A General Invitation, Revisited
July 16th, 2015
As we once again struggle with the fact and fiction of Southern history and heritage, I’m going to revisit several columns dealing with the ghosts that haunt us and with the painful truths we all must face to put them to rest.
To bury the ghosts, not the truth.
In 1852, local speculators bought some rolling land about three miles out of town and started a cemetery. They were part of the rural cemetery movement in America, creating spacious, park-like, landscaped environments away from the cramped churchyards and the hustle and bustle of cities. Families could come here not only to pay respect to loved ones but to enjoy the outing, to picnic, to listen to concerts – to recognize death in celebration of life. They named it Elmwood.
Early on, Nathan Bedford Forrest rode out to Elmwood and bought lots for his entire family.
It’s time to return.
Published in The Daily News, July 17, 2015, and in The Memphis News, July 18-24, 2015, edited from a column first published in The Daily News and The Memphis News in January, 2013
COME ON BACK TO ELMWOOD, GENERAL FORREST.
I first issued that invitation in 2013 and while we haven’t yet heard from the General, we’ve heard from just about everybody else. The invitation stands because – as it has been for some time – it’s past time.
Come on home, General, and bring the missus. The family’s waiting. Whatever anybody else says, this is where you said you wanted to be.
After all, you bought the Elmwood lot yourself in 1854 and you were buried here in 1877. Your wife was, too, before some folks you never met took both of you away in 1904.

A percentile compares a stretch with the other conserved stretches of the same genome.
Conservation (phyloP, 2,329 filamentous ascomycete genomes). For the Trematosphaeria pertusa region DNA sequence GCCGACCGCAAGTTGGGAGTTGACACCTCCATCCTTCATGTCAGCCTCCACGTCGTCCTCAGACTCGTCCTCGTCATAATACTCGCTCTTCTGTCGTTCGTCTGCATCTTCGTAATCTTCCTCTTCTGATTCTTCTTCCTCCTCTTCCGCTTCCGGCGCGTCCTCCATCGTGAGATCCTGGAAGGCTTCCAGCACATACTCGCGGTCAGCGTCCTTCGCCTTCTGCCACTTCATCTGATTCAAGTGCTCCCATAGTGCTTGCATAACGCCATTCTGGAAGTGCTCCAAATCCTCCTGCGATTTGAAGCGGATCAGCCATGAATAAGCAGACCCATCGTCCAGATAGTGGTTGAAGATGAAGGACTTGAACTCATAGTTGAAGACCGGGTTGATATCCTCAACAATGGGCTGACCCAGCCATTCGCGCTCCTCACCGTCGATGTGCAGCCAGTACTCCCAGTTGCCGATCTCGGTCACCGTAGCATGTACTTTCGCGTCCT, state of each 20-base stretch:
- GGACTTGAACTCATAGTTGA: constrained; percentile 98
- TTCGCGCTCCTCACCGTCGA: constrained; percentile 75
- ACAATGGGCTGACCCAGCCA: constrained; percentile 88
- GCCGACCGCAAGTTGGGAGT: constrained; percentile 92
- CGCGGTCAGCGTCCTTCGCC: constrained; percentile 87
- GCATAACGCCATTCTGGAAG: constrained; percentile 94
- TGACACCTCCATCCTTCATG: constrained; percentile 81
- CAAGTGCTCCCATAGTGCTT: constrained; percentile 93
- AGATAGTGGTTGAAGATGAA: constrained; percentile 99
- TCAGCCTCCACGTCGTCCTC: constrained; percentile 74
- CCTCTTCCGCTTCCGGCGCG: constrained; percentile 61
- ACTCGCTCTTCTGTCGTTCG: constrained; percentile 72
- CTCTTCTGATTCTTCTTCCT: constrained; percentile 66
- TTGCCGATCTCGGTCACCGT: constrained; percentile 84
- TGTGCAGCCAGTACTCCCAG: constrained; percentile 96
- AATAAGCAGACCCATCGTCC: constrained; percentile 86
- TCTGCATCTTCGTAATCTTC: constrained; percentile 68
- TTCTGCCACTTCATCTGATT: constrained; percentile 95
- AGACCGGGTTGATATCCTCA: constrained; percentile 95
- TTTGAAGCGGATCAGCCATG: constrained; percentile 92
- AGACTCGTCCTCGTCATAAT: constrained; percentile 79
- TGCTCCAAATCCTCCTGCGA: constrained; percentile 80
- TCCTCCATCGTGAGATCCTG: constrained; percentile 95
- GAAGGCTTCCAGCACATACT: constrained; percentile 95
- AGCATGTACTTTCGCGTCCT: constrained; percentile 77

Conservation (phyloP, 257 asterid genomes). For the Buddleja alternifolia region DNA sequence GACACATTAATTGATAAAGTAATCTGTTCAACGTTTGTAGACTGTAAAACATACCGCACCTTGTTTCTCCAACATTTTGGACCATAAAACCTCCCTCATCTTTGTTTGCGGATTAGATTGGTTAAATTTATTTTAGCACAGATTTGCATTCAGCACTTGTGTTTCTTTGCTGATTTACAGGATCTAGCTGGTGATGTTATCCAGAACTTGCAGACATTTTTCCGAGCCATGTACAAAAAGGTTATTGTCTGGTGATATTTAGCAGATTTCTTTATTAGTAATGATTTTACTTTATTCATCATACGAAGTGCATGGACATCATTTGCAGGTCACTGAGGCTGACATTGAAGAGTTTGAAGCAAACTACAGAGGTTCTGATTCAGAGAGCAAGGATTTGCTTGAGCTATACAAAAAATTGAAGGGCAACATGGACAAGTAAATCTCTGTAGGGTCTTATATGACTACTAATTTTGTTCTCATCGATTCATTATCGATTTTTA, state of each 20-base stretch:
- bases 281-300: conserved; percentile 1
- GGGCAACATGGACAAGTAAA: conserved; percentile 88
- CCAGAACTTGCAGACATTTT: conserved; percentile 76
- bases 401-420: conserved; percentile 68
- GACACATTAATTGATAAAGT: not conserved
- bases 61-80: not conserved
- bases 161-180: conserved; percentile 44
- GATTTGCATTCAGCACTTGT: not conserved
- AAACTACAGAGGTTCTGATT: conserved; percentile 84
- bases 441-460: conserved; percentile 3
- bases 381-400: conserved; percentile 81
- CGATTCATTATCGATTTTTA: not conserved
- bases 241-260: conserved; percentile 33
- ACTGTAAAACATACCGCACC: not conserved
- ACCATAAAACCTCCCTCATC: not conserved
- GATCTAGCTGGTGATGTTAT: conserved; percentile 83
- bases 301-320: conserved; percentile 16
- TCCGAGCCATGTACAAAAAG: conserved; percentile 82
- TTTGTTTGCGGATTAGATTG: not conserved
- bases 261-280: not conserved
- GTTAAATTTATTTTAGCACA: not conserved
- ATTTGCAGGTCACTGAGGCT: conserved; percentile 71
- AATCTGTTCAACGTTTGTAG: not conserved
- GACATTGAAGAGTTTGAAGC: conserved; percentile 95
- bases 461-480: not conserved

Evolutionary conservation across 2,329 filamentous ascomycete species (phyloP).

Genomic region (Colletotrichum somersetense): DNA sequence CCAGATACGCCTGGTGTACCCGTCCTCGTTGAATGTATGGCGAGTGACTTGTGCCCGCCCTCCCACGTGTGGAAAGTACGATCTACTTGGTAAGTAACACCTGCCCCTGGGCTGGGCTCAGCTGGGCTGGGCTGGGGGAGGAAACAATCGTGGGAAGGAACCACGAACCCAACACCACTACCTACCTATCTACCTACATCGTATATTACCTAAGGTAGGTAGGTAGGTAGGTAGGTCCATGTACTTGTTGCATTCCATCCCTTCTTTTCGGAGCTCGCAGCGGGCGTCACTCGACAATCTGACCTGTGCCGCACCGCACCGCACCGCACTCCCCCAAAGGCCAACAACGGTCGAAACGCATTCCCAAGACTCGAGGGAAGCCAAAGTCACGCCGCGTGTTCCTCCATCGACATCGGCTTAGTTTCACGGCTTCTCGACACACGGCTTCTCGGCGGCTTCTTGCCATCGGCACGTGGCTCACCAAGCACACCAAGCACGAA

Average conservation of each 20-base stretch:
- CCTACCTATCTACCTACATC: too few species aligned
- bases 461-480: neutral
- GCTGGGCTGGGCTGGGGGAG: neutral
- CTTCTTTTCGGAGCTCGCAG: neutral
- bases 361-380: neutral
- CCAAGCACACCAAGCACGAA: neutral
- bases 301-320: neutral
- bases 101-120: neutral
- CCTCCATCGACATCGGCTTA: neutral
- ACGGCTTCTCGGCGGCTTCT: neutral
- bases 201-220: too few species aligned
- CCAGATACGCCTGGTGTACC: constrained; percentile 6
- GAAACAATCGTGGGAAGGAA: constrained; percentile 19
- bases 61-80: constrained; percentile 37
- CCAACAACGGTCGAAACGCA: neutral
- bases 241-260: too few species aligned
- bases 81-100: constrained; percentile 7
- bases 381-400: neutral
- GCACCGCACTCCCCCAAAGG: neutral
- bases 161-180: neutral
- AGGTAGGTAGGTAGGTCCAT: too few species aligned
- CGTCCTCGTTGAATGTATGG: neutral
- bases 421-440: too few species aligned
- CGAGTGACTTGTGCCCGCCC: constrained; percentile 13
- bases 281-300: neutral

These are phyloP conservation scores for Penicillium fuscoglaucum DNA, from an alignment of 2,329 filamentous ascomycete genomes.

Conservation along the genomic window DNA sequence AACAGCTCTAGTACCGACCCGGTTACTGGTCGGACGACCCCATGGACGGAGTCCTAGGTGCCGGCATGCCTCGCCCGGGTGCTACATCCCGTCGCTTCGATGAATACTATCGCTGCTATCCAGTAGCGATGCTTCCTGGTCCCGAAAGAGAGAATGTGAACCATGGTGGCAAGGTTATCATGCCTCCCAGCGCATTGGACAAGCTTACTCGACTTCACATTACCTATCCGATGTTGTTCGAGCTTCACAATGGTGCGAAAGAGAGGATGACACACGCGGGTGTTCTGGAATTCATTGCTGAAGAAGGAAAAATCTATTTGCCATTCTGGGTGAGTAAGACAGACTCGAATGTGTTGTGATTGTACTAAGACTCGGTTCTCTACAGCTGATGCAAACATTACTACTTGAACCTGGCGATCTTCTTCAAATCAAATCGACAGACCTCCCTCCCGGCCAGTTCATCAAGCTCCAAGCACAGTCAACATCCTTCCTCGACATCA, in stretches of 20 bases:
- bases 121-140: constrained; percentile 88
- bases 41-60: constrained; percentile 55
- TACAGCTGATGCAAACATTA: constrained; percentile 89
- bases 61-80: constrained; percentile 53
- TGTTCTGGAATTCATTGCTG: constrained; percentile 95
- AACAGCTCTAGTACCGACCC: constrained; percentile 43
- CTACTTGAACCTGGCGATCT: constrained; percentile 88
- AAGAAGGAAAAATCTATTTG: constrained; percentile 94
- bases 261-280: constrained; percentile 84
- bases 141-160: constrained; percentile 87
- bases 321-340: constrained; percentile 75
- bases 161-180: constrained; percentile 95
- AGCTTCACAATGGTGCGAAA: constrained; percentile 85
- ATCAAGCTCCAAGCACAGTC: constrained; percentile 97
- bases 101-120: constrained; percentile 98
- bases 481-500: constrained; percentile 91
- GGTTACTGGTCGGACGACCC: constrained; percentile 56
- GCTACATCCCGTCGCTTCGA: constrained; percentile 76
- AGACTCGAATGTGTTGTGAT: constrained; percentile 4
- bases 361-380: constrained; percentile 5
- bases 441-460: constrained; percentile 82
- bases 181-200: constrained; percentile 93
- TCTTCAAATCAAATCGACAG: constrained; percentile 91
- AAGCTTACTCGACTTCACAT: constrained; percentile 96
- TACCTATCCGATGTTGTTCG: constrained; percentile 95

Your brothers Jeffrey, William and Jesse are here, and your son, William. You rode with all of them in life and in war, and you should rest with them in the Forrest family lot. Not in honor of any cause lost or otherwise. Not in praise of military genius or wizardry in the saddle. Not in the disgrace of trading human beings as property or murdering them as they surrendered at Fort Pillow. Not in the infamy of founding the Ku Klux Klan or in the endless spin to justify and glorify your fascinating and darkly polarizing life.
Not because of any of that but in recognition of your place in history, here in a place of history, where respect is given for what must come to all of us and judgment is left to history itself and to the passage of time and not the passion of moments or movements.
Those who would deny the whole truth of the whole life you actually lived, those who would cause so much pain to propagate romantic mythology, should hear what I’m sure your neighbor in the plot next door at Elmwood, Shelby Foote, would say:
The Civil War is history. Rest in peace.
Come home, General. Everyone’s here.
You’ll be among 21 generals from both North and South, Southern spy Ginny Moon, “Mother of the Confederacy” Sarah Chapman Law, and the editor who published the Memphis paper from boxcars a step ahead of the Union army.
You’ll join veterans of every American war, next to our most famous and infamous, saints and scallywags, black and white, madams and mayors, our brightest stars and darkest memories.
You’ll be part of the soul of Memphis history, 75,000 souls strong and counting.
As to that park, let’s name it Healing Arts Park – warmer and less clinical than Health Sciences Park – and rededicate it to our rich history in that regard. We could recognize Dr. Willis C. Campbell who, quite literally, wrote the book on modern orthopedics, or honor Dr. Lemuel W. Diggs, a pioneer in sickle cell anemia, creator of the South’s first blood bank and facilitator in the founding of St. Jude, or acknowledge thousands of fragile new lives saved by the dedication of Dr. Sheldon B. Korones.
The story of so many more, and more yet to come, can be told in this park, an inspiring story of progress.
I’m a Memphian, and healing is better for us.
If you don’t read it, I’ll read it to you.
The book is available in print online and all over town and now in audio online at Amazon, Audible and iTunes, read by the author – columns, comments and character references for a city filled with it and often absolutely full of it. Take a look or a listen.